YWTD #48 – Thoughts for the Final Days of School 2

Tip: Schedule a lunch with your Juniors and Seniors.

Moving from a Junior to a Senior is a rite of passage. A couple of years ago, I started something new. I had an amazing group of seniors. Strong in their faith. Leaders, both on campus and in the community. And they were rock solid student leaders within our student ministry. Reliable. Dependable. And committed to their role as student leaders.

And in the incoming class, the same potential was there. The possibility for strong leadership, committed involvement, and growing faith. I wanted to capture their enthusiasm, and channel it for what I though God was doing within the ministry. So a scheduled a special lunch to honor the graduating students and to encourage the rising class of senior.

Here is what I did.

1. Publicly thank the senior class for their leadership and commitment. It’s sometimes difficult to keep your outgoing students. Often by the end of September, “Senior’itis” sets in as they focus on college applications, essays, visits, and SATS. Many of them are working. Some of them are in relationships. And some of them are just plain lost. But when a strong group of seniors come along, their is a significant impact for the culture of your ministry. So in front of the rising class, I wanted to thank our outgoing leaders and express to them just how much I appreciated their commitment and faithfulness. I also wanted the juniors to hear how much I valued the role that seniors can play within the ministry. Strong senior leadership provides a wonderful example that you can be a Christian, attend youth group, serve, and enjoy your senior year.

2. The passing of the torch. I think there is a sense of ownership given when we as youth leaders recognize that student leaders are valuable assets within our ministries. When a strong group of seniors are able to influence younger students with your ministry in positive and uplifting ways, everyone benefits. I wanted the outgoing class to share that responsibility with those who would follow in their footsteps. So I gave the seniors the opportunity to share with the junior what their final year meant for them. What kept them commitment to the youth group and God? What challenges did the face throughout year and how did God lead them through those times? What role did the ministry of the youth group play in their lives this last year of high school? I hope was that the influence the seniors had within the group was strong enough to impress upon the juniors as they began thinking about what their senior year would look like.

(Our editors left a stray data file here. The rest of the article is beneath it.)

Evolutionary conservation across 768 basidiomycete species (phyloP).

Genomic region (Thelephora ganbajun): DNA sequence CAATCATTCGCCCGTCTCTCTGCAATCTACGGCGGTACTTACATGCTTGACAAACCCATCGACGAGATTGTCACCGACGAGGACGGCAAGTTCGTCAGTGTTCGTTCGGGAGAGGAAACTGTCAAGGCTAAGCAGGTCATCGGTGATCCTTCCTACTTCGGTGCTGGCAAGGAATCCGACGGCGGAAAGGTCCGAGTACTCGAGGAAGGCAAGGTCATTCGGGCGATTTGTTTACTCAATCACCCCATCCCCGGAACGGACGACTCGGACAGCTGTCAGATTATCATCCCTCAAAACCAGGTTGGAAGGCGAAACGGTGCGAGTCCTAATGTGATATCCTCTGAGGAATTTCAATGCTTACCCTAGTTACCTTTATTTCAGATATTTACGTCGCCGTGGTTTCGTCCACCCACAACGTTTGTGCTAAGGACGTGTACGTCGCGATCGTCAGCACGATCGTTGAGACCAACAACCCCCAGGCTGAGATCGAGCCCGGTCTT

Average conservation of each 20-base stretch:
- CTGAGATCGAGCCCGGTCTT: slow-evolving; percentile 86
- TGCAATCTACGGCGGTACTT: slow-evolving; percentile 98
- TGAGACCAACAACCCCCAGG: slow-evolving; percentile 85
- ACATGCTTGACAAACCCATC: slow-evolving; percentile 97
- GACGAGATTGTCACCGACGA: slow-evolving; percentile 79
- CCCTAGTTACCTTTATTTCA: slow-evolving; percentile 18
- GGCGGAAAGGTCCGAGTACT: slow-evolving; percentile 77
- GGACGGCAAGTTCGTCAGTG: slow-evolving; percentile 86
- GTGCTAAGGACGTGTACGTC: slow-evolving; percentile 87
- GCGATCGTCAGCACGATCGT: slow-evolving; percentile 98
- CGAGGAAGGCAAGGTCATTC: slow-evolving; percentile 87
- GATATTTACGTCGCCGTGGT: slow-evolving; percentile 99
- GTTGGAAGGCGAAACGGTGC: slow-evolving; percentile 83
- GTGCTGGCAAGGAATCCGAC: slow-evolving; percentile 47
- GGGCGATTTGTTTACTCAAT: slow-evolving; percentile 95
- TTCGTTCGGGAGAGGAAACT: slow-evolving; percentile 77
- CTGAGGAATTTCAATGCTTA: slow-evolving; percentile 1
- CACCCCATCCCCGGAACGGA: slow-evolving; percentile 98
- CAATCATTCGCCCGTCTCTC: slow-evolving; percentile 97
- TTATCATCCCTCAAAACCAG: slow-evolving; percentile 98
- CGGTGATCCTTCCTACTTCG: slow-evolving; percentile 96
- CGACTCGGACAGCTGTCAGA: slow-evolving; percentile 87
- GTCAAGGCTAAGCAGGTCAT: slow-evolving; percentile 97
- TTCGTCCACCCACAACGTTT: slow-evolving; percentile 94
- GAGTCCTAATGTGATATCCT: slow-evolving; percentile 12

3. Seniors in the hot seat. Friendships are vital. We say over and over again how important it is to establish relationships within our ministries. And it’s true. Relationships are crazy important. And it was the relationship between the classes that I wanted to celebrate. So I gave the rising seniors an opportunity to ask questions of the graduates. What were the difficulties being a senior? What about college apps and essays? Senior projects? College Visits? Questions about specific teachers? And then those questions of faith and leadership. It was a chance for the juniors to ask for help, while the seniors were able to share some very real and recent life & faith lessons they learned over the last year. It was a wonderful exchange of excitement and experience.

That first lunch was a special one. But not all lunches are the same. Personalities, commitments, and life impact your student leadership team. My experience is that not every senior class is the same. So if you rely heavily on student leaders to serve in significant ways you need to realize that your end results may not always be the same. (But that is a topic that we will save for another time.)

So as year school year comes to a close, think about how your graduating class might still be able to impact your ministry, and consider what your rising senior might still need to learn or hear.

– jay

Leave a Reply

Fill in your details below or click an icon to log in:

WordPress.com Logo

You are commenting using your WordPress.com account. Log Out / Change )

Twitter picture

You are commenting using your Twitter account. Log Out / Change )

Facebook photo

You are commenting using your Facebook account. Log Out / Change )

Google+ photo

You are commenting using your Google+ account. Log Out / Change )

Connecting to %s